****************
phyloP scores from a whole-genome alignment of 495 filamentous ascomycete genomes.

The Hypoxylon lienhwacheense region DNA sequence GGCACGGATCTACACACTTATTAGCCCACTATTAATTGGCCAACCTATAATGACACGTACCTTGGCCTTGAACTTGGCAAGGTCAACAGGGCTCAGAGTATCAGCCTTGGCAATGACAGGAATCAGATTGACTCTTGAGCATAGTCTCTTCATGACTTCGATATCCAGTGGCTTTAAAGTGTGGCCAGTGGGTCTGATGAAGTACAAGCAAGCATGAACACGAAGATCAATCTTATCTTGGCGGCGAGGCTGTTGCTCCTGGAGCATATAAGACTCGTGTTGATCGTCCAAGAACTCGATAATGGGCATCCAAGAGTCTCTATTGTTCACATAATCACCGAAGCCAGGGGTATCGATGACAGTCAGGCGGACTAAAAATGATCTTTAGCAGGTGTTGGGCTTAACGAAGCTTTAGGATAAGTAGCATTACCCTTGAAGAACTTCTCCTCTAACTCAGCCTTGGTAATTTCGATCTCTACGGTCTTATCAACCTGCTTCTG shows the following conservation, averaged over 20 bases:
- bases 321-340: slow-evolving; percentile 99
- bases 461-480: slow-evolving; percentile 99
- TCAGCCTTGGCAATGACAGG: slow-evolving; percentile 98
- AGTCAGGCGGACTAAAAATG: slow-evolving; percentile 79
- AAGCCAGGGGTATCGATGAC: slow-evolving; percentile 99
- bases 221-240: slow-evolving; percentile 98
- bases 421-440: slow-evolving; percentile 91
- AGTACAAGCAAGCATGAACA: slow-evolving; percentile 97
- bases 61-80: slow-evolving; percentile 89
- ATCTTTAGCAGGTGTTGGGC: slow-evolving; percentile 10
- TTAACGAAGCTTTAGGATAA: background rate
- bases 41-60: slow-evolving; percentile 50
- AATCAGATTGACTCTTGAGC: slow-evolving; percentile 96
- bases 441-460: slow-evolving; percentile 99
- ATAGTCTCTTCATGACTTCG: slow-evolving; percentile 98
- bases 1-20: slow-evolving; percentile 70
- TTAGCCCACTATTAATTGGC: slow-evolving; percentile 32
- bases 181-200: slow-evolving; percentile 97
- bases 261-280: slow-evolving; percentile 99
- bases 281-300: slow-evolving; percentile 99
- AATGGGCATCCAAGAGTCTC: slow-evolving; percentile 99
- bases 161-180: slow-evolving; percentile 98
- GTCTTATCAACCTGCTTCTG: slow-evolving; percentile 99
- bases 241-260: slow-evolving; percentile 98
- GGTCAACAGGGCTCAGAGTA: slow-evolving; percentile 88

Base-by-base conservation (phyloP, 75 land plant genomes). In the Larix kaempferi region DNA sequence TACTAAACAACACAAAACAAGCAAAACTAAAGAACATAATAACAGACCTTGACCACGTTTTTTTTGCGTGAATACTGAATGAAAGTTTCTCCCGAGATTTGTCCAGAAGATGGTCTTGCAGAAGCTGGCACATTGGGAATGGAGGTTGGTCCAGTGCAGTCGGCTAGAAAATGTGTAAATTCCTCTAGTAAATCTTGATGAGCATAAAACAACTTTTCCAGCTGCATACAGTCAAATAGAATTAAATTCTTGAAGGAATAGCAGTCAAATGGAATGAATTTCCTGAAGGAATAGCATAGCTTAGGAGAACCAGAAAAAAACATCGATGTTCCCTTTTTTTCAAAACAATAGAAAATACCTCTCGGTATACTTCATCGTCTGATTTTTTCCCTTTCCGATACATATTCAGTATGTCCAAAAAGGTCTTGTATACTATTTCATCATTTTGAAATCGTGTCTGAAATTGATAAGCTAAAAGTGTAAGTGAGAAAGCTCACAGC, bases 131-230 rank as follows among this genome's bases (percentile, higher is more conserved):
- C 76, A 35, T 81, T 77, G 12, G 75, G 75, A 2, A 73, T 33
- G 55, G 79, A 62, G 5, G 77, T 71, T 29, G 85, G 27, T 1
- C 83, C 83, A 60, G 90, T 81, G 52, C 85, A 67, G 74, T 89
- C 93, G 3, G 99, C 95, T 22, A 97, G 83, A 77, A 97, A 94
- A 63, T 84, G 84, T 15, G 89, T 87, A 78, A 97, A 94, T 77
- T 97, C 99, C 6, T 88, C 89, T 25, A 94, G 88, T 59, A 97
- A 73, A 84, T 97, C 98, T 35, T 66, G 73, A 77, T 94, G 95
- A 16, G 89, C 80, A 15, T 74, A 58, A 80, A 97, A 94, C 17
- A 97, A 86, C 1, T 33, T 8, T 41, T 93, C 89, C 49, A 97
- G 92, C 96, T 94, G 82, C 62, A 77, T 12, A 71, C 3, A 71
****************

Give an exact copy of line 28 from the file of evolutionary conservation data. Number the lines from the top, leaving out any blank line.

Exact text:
Base-by-base conservation (phyloP, 75 land plant genomes). In the Larix kaempferi region DNA sequence TACTAAACAACACAAAACAAGCAAAACTAAAGAACATAATAACAGACCTTGACCACGTTTTTTTTGCGTGAATACTGAATGAAAGTTTCTCCCGAGATTTGTCCAGAAGATGGTCTTGCAGAAGCTGGCACATTGGGAATGGAGGTTGGTCCAGTGCAGTCGGCTAGAAAATGTGTAAATTCCTCTAGTAAATCTTGATGAGCATAAAACAACTTTTCCAGCTGCATACAGTCAAATAGAATTAAATTCTTGAAGGAATAGCAGTCAAATGGAATGAATTTCCTGAAGGAATAGCATAGCTTAGGAGAACCAGAAAAAAACATCGATGTTCCCTTTTTTTCAAAACAATAGAAAATACCTCTCGGTATACTTCATCGTCTGATTTTTTCCCTTTCCGATACATATTCAGTATGTCCAAAAAGGTCTTGTATACTATTTCATCATTTTGAAATCGTGTCTGAAATTGATAAGCTAAAAGTGTAAGTGAGAAAGCTCACAGC, bases 131-230 rank as follows among this genome's bases (percentile, higher is more conserved):